• Note the increased sharing in the Middle East, especially around politics and religion. Is this the influence of the Arab Spring?If you look at social networks in Japan, there’s a lot more and earlier interest in video sharing sites and a higher degree of anonymity
  • That’s why you see Not open to Florida, New York and somewhere else quite frequently in the terms of US competitions.In the USA, you can’t operate an illegal lottery, which includes anything which has elements of a prize, chance and considerationSome European countries have to have competitions added to an official register which can involve paying a fee.
  • Feel free to Google why this is included …
  • Teams thrive on shared culture and values. Some of the things you can do to promote this:Skype, Campfire, Sqwiggle, Google HangoutsArranged callsCulture exchangesWrite!Multiple connection pointsGoogle DocsGetting everyone involved in things like support can help with this – other members of staff might have language skills or an understanding of a culture which can be used to your advantage, even if that’s not at the core of their job.
  • This is an example of a social media sharing solution designed to serve the needs of a diverse global team with highly localised product lines.
  • Eastern Europe and China might be exceptions to the second one.
  • VKontakte– 220 million registered accounts, 50 million average daily users. Very popular in Eastern Europe, especially among Russian-speakers. Known as VK. Similar to Facebook. BBC and National Geographic are on VK. It’s the most visited site in Eastern EuropeQZone – Social blogging site with 600 million users, mostly in China.Odnoklassniki – Like a Russian Friends Reunitied. 148 million registered users and the 7th most popular site in Russia (Alexa).Cloob – Persian language Iranian social network popular since Orkut was blocked by the Iranian government. Says it has 1 million members and 100 million page views per month. Community pages, blogs, classifieds etc. It’s the 15th most popular site in Iran. There is very little traffic from any other country.Draugiem – It is the largest social networking site in Latvia with about 2.6million registered users. It’s the 7th most popular site in Latvia.Russians still love Opera – that’s because lots of Russian ISPs charge per megabyte and the image compression has historically been good. Yandex is the most popular search engine with 60% market share as of October12 (source: Yandex press release).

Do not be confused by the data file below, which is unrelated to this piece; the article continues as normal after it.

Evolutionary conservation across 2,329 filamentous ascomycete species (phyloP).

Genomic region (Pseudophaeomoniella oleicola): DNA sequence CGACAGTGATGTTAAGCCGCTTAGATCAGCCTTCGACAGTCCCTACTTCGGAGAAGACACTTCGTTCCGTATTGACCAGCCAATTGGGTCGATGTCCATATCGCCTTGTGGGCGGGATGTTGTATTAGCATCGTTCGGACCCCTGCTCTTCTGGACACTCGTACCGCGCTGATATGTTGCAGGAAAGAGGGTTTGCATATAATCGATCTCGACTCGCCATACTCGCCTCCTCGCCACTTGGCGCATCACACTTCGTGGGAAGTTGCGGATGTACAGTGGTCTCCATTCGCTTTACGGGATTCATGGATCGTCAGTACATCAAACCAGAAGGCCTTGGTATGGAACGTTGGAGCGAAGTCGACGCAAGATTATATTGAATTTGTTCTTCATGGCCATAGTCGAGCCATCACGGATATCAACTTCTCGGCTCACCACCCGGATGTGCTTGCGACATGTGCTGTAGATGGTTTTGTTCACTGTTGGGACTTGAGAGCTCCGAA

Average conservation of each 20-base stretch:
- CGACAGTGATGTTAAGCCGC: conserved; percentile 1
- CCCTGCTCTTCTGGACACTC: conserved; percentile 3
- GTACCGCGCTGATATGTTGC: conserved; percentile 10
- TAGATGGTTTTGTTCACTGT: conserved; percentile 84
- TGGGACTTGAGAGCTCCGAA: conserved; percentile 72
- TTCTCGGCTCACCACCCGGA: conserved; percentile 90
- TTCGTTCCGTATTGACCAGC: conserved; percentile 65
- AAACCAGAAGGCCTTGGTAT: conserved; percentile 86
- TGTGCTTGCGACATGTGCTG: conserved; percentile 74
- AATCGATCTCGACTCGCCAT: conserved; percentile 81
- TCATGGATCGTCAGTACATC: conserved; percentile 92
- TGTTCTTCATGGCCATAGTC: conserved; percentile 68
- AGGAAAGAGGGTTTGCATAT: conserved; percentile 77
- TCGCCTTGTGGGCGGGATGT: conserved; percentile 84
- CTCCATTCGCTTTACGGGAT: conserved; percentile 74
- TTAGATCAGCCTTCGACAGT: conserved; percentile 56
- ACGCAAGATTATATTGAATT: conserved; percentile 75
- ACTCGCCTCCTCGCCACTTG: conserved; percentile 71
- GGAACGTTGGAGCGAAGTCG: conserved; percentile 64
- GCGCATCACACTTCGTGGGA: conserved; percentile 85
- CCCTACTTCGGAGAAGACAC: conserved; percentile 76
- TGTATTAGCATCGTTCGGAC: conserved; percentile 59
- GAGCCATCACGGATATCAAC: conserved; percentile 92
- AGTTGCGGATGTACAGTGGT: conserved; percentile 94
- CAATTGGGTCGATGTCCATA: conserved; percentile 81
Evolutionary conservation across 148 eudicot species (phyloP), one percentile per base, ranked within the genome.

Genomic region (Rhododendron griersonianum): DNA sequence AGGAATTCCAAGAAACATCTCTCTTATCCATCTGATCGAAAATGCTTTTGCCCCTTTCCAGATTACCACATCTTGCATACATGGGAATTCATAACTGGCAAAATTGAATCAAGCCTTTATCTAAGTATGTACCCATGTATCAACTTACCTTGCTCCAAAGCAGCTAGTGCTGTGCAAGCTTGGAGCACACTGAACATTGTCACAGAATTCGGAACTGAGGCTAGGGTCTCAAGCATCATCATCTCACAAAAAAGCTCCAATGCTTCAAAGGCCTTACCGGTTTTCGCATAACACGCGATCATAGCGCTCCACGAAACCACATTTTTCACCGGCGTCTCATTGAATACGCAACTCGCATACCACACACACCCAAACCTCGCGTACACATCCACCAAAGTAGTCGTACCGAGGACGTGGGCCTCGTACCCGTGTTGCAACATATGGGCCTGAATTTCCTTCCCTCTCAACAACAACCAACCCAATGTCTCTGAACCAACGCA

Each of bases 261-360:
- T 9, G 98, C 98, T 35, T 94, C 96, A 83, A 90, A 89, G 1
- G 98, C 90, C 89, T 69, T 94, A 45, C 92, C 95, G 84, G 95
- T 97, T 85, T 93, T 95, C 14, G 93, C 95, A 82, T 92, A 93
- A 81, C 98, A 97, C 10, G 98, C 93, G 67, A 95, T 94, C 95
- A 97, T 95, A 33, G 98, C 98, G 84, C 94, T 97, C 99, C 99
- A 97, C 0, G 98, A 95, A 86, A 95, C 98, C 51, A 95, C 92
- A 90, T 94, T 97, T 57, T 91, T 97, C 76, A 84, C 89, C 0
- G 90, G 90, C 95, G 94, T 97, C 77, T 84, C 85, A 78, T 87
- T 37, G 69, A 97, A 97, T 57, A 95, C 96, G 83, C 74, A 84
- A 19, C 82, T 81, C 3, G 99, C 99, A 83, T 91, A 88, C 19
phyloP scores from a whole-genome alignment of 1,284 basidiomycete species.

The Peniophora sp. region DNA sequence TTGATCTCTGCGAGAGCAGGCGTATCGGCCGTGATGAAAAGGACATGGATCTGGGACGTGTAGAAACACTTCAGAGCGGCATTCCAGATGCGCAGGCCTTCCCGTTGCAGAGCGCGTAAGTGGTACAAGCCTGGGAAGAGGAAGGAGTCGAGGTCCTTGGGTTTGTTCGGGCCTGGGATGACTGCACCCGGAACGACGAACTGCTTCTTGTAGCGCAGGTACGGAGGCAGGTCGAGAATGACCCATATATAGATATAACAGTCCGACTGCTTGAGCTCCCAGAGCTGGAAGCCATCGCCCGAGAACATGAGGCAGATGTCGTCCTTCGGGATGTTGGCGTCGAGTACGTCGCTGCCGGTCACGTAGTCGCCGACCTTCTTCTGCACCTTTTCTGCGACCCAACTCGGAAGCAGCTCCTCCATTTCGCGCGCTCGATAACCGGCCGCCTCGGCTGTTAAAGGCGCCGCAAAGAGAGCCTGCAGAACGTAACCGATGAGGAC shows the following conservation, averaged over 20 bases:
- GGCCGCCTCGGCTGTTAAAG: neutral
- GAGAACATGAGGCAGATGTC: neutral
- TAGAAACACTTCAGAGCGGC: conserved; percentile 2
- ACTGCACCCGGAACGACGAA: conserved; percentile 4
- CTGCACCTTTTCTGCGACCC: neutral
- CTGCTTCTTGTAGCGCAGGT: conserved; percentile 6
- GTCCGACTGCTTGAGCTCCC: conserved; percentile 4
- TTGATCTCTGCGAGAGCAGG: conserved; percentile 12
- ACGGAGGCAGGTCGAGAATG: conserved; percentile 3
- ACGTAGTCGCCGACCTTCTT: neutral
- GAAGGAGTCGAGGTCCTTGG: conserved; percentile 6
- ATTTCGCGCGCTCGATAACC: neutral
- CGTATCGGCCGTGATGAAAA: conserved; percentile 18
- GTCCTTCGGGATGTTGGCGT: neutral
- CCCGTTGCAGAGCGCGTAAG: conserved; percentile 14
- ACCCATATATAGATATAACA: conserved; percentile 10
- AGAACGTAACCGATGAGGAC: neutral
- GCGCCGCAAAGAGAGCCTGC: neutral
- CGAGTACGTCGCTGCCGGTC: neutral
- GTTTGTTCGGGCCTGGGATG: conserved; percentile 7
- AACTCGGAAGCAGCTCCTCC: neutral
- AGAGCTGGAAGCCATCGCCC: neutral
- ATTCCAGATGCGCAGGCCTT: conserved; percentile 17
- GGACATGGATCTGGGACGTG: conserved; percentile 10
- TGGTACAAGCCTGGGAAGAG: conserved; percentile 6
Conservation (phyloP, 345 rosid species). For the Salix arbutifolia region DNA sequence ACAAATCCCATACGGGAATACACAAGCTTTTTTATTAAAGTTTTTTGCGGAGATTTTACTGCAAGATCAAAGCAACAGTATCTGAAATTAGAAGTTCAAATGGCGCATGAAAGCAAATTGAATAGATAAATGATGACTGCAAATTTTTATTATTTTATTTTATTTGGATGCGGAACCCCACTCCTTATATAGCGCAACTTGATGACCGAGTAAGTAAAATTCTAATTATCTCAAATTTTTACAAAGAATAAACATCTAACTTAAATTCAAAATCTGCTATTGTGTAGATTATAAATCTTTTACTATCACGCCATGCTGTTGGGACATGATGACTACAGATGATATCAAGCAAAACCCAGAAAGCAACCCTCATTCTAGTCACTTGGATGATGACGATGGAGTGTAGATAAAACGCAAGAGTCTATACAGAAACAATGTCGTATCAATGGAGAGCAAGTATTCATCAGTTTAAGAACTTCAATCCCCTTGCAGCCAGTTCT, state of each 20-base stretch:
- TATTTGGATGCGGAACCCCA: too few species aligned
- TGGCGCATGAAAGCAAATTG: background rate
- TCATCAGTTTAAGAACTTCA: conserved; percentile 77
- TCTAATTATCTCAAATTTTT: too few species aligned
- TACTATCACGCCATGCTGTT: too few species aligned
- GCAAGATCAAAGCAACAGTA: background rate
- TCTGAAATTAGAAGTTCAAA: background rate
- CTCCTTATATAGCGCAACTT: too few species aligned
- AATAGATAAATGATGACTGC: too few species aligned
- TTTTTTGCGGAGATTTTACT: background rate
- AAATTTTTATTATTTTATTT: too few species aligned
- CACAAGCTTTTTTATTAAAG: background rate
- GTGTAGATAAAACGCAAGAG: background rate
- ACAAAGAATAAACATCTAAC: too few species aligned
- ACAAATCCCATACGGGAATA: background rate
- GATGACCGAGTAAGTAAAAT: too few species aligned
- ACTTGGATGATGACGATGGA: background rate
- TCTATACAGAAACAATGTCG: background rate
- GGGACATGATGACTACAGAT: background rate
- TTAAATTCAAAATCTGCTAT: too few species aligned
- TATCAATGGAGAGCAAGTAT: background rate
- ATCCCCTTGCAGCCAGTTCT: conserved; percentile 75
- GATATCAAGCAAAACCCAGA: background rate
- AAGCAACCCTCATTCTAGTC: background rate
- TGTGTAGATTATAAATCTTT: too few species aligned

• Via SocialBakers
  • Monitoring is the single most important first step. You need to know whether you have an audience to start with. There are multiple monitoring platforms, all of which vary in functionality, scope and cost, and there is no right choice. Some of the bigger names include Brandwatch, Radian6 and Meltwater Buzz. Also have a look at Yomego’s Social Media Reputation service:
  • Once you’ve selected your channels, decide what role they will play in your wider strategy. Customer service? Promotional activity? News? All of these can be integrated into a single platform, but if you have multiple platforms it’s important not to ‘punish’ your most loyal fans for following you on multiple channels by constantly replicating content.
  • Transcript

    • 1. WELCOME We are Yomego. An award winning social media agency. #smwglobal
    • 2. Localisation n. adapting a product, brand, communications etc. so that it appeals more to individual groups with different culture, context and values. #smwglobal
    • 3. And we’re not all in the same place Are you new to social or New to global? #smwglobal